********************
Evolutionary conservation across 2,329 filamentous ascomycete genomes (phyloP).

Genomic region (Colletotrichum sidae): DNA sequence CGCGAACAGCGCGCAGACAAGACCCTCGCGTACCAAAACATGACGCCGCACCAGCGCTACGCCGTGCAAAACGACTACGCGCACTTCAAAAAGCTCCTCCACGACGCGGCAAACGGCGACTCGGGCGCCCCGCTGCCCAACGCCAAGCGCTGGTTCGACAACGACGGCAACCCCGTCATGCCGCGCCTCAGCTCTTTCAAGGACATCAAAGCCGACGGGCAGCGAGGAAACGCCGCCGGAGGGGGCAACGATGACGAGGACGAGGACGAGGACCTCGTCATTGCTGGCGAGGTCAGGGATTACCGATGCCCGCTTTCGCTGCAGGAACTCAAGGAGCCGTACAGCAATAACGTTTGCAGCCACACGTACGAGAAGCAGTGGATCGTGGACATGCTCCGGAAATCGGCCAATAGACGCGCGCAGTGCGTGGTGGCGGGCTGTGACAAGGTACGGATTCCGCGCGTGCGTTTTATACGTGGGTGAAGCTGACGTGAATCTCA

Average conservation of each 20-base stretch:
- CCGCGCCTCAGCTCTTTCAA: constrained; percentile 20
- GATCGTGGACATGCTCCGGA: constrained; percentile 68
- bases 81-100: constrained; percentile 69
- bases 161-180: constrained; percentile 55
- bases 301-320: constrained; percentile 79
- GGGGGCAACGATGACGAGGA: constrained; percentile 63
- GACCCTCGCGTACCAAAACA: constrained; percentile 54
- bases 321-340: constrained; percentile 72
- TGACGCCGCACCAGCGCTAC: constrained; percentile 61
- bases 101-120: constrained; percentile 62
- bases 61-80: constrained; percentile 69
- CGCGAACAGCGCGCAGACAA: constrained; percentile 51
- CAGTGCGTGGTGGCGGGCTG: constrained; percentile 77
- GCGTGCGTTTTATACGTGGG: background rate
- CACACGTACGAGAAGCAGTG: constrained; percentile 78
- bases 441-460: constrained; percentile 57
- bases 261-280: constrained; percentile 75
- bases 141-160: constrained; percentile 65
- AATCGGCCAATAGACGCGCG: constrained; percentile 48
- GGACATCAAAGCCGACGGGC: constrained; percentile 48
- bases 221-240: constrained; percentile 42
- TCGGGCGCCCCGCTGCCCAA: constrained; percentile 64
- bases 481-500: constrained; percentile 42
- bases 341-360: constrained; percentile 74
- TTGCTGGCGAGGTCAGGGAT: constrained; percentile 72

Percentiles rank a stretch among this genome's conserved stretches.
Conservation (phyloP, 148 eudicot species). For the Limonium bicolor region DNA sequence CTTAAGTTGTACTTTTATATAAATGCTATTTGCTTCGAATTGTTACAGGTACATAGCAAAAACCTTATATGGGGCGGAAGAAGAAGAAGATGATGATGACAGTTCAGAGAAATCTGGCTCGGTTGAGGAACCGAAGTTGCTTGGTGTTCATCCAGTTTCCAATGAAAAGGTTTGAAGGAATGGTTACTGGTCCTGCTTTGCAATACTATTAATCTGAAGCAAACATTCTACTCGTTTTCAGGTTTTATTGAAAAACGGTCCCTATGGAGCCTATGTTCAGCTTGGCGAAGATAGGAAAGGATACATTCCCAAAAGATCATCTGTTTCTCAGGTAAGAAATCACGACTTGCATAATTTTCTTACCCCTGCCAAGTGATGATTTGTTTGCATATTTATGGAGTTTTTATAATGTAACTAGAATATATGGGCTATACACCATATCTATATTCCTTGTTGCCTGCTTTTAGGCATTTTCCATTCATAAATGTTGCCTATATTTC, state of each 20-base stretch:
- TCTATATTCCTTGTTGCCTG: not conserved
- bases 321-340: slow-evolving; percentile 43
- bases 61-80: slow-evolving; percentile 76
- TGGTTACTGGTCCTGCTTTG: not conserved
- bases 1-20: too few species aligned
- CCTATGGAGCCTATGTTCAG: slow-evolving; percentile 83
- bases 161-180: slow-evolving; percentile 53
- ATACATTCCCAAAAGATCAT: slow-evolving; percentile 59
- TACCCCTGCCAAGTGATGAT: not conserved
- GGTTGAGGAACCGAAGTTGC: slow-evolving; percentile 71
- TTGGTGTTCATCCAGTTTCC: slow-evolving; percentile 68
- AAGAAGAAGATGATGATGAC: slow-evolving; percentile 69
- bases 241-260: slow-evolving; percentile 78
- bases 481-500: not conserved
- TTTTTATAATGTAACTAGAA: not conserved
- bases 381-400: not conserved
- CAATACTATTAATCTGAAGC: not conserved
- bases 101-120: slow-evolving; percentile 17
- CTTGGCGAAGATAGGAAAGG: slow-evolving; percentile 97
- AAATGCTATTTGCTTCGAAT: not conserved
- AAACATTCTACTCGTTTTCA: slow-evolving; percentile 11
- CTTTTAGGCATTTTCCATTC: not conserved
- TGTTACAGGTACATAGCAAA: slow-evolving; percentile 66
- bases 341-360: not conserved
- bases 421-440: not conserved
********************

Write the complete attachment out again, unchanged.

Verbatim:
Evolutionary conservation across 2,329 filamentous ascomycete genomes (phyloP).

Genomic region (Colletotrichum sidae): DNA sequence CGCGAACAGCGCGCAGACAAGACCCTCGCGTACCAAAACATGACGCCGCACCAGCGCTACGCCGTGCAAAACGACTACGCGCACTTCAAAAAGCTCCTCCACGACGCGGCAAACGGCGACTCGGGCGCCCCGCTGCCCAACGCCAAGCGCTGGTTCGACAACGACGGCAACCCCGTCATGCCGCGCCTCAGCTCTTTCAAGGACATCAAAGCCGACGGGCAGCGAGGAAACGCCGCCGGAGGGGGCAACGATGACGAGGACGAGGACGAGGACCTCGTCATTGCTGGCGAGGTCAGGGATTACCGATGCCCGCTTTCGCTGCAGGAACTCAAGGAGCCGTACAGCAATAACGTTTGCAGCCACACGTACGAGAAGCAGTGGATCGTGGACATGCTCCGGAAATCGGCCAATAGACGCGCGCAGTGCGTGGTGGCGGGCTGTGACAAGGTACGGATTCCGCGCGTGCGTTTTATACGTGGGTGAAGCTGACGTGAATCTCA

Average conservation of each 20-base stretch:
- CCGCGCCTCAGCTCTTTCAA: constrained; percentile 20
- GATCGTGGACATGCTCCGGA: constrained; percentile 68
- bases 81-100: constrained; percentile 69
- bases 161-180: constrained; percentile 55
- bases 301-320: constrained; percentile 79
- GGGGGCAACGATGACGAGGA: constrained; percentile 63
- GACCCTCGCGTACCAAAACA: constrained; percentile 54
- bases 321-340: constrained; percentile 72
- TGACGCCGCACCAGCGCTAC: constrained; percentile 61
- bases 101-120: constrained; percentile 62
- bases 61-80: constrained; percentile 69
- CGCGAACAGCGCGCAGACAA: constrained; percentile 51
- CAGTGCGTGGTGGCGGGCTG: constrained; percentile 77
- GCGTGCGTTTTATACGTGGG: background rate
- CACACGTACGAGAAGCAGTG: constrained; percentile 78
- bases 441-460: constrained; percentile 57
- bases 261-280: constrained; percentile 75
- bases 141-160: constrained; percentile 65
- AATCGGCCAATAGACGCGCG: constrained; percentile 48
- GGACATCAAAGCCGACGGGC: constrained; percentile 48
- bases 221-240: constrained; percentile 42
- TCGGGCGCCCCGCTGCCCAA: constrained; percentile 64
- bases 481-500: constrained; percentile 42
- bases 341-360: constrained; percentile 74
- TTGCTGGCGAGGTCAGGGAT: constrained; percentile 72

Percentiles rank a stretch among this genome's conserved stretches.
Conservation (phyloP, 148 eudicot species). For the Limonium bicolor region DNA sequence CTTAAGTTGTACTTTTATATAAATGCTATTTGCTTCGAATTGTTACAGGTACATAGCAAAAACCTTATATGGGGCGGAAGAAGAAGAAGATGATGATGACAGTTCAGAGAAATCTGGCTCGGTTGAGGAACCGAAGTTGCTTGGTGTTCATCCAGTTTCCAATGAAAAGGTTTGAAGGAATGGTTACTGGTCCTGCTTTGCAATACTATTAATCTGAAGCAAACATTCTACTCGTTTTCAGGTTTTATTGAAAAACGGTCCCTATGGAGCCTATGTTCAGCTTGGCGAAGATAGGAAAGGATACATTCCCAAAAGATCATCTGTTTCTCAGGTAAGAAATCACGACTTGCATAATTTTCTTACCCCTGCCAAGTGATGATTTGTTTGCATATTTATGGAGTTTTTATAATGTAACTAGAATATATGGGCTATACACCATATCTATATTCCTTGTTGCCTGCTTTTAGGCATTTTCCATTCATAAATGTTGCCTATATTTC, state of each 20-base stretch:
- TCTATATTCCTTGTTGCCTG: not conserved
- bases 321-340: slow-evolving; percentile 43
- bases 61-80: slow-evolving; percentile 76
- TGGTTACTGGTCCTGCTTTG: not conserved
- bases 1-20: too few species aligned
- CCTATGGAGCCTATGTTCAG: slow-evolving; percentile 83
- bases 161-180: slow-evolving; percentile 53
- ATACATTCCCAAAAGATCAT: slow-evolving; percentile 59
- TACCCCTGCCAAGTGATGAT: not conserved
- GGTTGAGGAACCGAAGTTGC: slow-evolving; percentile 71
- TTGGTGTTCATCCAGTTTCC: slow-evolving; percentile 68
- AAGAAGAAGATGATGATGAC: slow-evolving; percentile 69
- bases 241-260: slow-evolving; percentile 78
- bases 481-500: not conserved
- TTTTTATAATGTAACTAGAA: not conserved
- bases 381-400: not conserved
- CAATACTATTAATCTGAAGC: not conserved
- bases 101-120: slow-evolving; percentile 17
- CTTGGCGAAGATAGGAAAGG: slow-evolving; percentile 97
- AAATGCTATTTGCTTCGAAT: not conserved
- AAACATTCTACTCGTTTTCA: slow-evolving; percentile 11
- CTTTTAGGCATTTTCCATTC: not conserved
- TGTTACAGGTACATAGCAAA: slow-evolving; percentile 66
- bases 341-360: not conserved
- bases 421-440: not conserved